If you’re purchasing a pair of bike shoes for the first time, you probably have a lot of questions. Do cycling shoes run true to size? Should they fit snug, or should you buy them with some room in case your feet swell from riding? What if you have wide feet—do they offer wide options? And what the heck is my EU size?
Are bikes shoes true to size?
When deciding on what size bike shoes to purchase, go with your everyday shoe size, as bike shoes tend to run true to size. That said, if you’re normally in between sizes, for example: sometimes you go with an 11 and sometimes a 11.5, it’s recommended that you size up. Your foot can swell throughout the day and your foot size changes.
Even hydration throughout the day can change the size of your feet. Plus, unless you’re planning on racing, having a little extra room in your shoe won’t affect your riding.
Should bike shoes fit snug?
It’s suggested to size up if you’re between sizes, it's important ot keep in mind cycling shoes are intended to wrap snuggly around the foot.
Similar to how running shoes are created to help keep you comfortable and enhance performance, bike shoes were also designed with a specific purpose in mind as well: pedaling. 99% of the time bike shoes are made to be used solely for pedaling.
Except for hike a bike up steep hills you’re not walking or running around in them. Unlike running or jogging, when you pedal you’re applying pressure to the ball of the foot instead of the toe area, so it’s lower impact, and doesn’t cause the foot to move around. Because of this bike shoes are designed to fit very close to the foot, almost like a second sock. This helps to minimize foot movement and create more stability. More stability means more power from the rider into the pedal and into the movement of the bike.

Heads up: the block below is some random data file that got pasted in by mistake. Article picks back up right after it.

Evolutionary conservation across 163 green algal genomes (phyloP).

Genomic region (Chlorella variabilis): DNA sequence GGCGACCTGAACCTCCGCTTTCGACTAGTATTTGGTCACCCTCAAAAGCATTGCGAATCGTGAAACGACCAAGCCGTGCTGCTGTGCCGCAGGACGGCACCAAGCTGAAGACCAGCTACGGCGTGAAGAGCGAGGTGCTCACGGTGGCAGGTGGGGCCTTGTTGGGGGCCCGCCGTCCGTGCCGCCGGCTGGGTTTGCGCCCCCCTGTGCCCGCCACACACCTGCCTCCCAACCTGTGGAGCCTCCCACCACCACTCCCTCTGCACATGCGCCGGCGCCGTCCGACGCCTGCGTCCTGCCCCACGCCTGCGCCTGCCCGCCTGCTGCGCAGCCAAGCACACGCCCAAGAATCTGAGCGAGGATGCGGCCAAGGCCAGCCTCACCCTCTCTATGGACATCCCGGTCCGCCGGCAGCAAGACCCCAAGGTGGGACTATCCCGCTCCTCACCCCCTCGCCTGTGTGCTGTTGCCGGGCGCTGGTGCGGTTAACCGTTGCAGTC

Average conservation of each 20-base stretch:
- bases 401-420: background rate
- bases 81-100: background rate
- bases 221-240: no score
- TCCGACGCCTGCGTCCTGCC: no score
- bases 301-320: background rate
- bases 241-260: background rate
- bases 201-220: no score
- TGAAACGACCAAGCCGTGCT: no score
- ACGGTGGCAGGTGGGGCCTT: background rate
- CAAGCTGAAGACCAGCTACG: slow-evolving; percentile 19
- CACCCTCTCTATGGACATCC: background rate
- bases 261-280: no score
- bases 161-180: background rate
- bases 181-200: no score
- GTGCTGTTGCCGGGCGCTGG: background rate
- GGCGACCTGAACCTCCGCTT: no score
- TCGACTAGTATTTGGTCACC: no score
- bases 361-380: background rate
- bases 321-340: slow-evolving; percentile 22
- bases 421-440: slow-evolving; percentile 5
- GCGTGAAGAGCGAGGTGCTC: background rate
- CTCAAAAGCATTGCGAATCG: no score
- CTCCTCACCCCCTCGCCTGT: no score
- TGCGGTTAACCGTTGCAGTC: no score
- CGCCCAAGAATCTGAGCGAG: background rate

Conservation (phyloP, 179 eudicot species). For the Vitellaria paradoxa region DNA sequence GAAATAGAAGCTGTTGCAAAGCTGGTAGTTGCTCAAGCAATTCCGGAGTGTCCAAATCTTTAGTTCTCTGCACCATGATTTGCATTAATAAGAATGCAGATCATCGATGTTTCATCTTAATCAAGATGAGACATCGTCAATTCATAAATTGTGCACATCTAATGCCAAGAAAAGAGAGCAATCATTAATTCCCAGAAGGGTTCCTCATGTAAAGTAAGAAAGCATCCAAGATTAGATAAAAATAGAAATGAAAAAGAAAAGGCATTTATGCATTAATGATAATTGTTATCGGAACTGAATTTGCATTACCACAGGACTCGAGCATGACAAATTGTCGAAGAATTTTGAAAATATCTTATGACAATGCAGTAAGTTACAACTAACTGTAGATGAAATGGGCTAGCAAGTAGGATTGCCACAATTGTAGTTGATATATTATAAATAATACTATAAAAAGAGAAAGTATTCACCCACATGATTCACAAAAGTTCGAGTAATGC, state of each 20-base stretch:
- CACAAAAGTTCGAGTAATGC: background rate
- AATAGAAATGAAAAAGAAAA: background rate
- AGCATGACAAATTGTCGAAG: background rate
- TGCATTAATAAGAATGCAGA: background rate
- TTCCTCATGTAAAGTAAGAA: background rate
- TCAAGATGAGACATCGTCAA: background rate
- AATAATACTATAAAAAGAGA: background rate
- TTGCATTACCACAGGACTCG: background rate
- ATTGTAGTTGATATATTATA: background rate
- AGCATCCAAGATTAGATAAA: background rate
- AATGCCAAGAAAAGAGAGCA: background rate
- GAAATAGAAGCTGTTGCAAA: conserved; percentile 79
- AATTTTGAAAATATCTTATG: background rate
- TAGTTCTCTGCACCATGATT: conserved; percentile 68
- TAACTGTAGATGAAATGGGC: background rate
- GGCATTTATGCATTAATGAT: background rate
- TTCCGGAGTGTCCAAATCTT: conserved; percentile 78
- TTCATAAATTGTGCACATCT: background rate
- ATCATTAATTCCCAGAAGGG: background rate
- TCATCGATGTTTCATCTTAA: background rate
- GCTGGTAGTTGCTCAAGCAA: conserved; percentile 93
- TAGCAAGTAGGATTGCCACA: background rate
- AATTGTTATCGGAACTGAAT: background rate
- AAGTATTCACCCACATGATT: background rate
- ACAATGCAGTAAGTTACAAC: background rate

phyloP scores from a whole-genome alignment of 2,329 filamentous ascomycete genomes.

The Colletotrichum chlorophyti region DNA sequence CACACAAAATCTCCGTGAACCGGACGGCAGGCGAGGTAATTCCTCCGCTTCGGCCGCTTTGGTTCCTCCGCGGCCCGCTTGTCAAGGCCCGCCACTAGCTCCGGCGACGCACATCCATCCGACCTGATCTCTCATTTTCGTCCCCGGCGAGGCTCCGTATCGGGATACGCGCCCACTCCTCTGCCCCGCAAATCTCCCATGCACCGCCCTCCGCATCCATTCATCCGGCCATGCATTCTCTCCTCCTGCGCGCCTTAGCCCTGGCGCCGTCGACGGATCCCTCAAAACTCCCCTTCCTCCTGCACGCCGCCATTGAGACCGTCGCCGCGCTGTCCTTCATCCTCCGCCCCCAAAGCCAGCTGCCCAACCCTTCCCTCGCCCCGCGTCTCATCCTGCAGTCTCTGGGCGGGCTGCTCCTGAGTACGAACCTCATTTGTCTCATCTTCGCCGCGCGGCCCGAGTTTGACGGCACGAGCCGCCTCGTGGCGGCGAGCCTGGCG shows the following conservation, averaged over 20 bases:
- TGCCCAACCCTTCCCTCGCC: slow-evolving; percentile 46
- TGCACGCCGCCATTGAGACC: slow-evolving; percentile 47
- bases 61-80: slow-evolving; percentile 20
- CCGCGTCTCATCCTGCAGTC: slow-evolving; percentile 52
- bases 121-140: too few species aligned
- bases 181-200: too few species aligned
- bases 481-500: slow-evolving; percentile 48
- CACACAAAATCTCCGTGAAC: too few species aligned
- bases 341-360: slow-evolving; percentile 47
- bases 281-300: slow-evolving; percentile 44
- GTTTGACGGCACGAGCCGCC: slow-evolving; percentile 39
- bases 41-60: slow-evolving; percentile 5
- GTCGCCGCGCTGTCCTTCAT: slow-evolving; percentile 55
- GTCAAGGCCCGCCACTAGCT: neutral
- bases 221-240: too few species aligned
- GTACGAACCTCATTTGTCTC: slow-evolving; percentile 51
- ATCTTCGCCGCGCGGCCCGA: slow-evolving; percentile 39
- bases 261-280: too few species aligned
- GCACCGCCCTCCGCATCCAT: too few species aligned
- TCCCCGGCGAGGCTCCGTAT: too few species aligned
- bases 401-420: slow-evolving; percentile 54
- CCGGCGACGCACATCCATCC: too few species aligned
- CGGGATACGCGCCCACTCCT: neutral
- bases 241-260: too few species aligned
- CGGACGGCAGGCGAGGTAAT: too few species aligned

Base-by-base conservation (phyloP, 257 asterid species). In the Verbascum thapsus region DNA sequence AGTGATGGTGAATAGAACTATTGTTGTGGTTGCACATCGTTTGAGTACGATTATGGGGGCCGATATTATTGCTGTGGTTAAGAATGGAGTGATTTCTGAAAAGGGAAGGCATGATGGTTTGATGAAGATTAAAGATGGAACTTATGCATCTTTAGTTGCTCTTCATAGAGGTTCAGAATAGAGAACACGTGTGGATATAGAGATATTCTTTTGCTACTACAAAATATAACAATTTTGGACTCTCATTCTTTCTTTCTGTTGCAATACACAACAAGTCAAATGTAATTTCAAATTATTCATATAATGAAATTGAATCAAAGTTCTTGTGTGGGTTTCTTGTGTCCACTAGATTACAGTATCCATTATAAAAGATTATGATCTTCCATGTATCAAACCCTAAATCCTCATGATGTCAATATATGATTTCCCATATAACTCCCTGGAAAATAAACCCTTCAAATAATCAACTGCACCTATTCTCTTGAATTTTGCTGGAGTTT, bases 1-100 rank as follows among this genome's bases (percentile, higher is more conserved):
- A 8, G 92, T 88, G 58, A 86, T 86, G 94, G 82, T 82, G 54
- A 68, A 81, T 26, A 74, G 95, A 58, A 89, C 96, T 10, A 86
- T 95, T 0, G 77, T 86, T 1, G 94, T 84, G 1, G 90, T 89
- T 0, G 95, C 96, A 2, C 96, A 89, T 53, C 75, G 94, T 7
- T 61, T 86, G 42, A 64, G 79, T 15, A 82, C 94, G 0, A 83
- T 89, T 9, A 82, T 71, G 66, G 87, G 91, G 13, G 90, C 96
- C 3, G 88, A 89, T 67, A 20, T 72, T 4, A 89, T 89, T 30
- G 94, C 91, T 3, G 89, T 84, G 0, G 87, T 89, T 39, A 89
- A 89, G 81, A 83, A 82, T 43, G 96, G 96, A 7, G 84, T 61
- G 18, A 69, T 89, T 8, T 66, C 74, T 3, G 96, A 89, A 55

Shimano has taken over a million impressions of different foot shapes and has a good idea as to where the mass population fall, which has allowed them to build 12 foot-shaped lasts that they use to create their shoes.
Do bike shoes come in wide sizes?
Great new for those out there with wide feet: yes, an increasing number of brands now offer wide options in their cycling shoes. Shimano in particular is a favorite of ours for their wide sizing offerings.
Can you explain European sizing, and why are most bike shoes sized this way?
Cycling started out in Europe, so European sizing has remained the universal standard across the industry, particularly in the world of road biking where large, historic races such as the Tour de France remain incredibly popular.
American sizing is much more common in the world of mountain biking as the sport gained wider popularity in the 1970s in the western United States with many MTB bicycle brands headquartered there to this day.
The best way to figure out your size is use the bike brand’s size chart. Below is Shimano’s sizing conversion chart, but stay on the lookout when shopping other brands, especially if you are in between American shoe sizing.
What’s with the round dial?
That little round dial is the BOA adjustment on Shimano cycling shoes (and some other cycling brand’s shoes, as well). This handy mechanism allows you to get the most secure and comfortable fit possible. You can crank down the dial in small micro adjustments around the metatarsal area and if you need to make an adjustment while riding, it’s very easy to do so with the BOA system.
How do I attach my cleats to my bike shoes for the most comfortable fit?
Cleats have a little bit of a margin for error, which is also called "float." Float refers to the back-and-forth movement aka the amount that you’re able to point your toes left or right while you’re clipped in.
Shimano’s SPD pedals have 4 degrees of float, so you’re never locked into just one position. Shimano’s SPD-SL cleats have three float options, one that has six degrees of float.
Most people pedal slightly duck-footed with your toes pointed inward so you should point the cleat between your first big toe and your second toe when you attach it to the sole of the shoe.
The worst-case scenario is that you might experience some pain while riding. Typically either medial or lateral knee pain. When this happens you can adjust the cleat.
Decide where you want to rotate your foot, moving your heel in towards the bike or away from the bike and then adjust the bike cleat in the opposite direction of where you want the heel to be.
Try just one adjustment at a time and if you’re still having issues continue to tweak the positioning. If problems persist consider getting help from a bike fitter - stop into a Bicycle Warehouse location during your next service and we would be happy to offer some tips.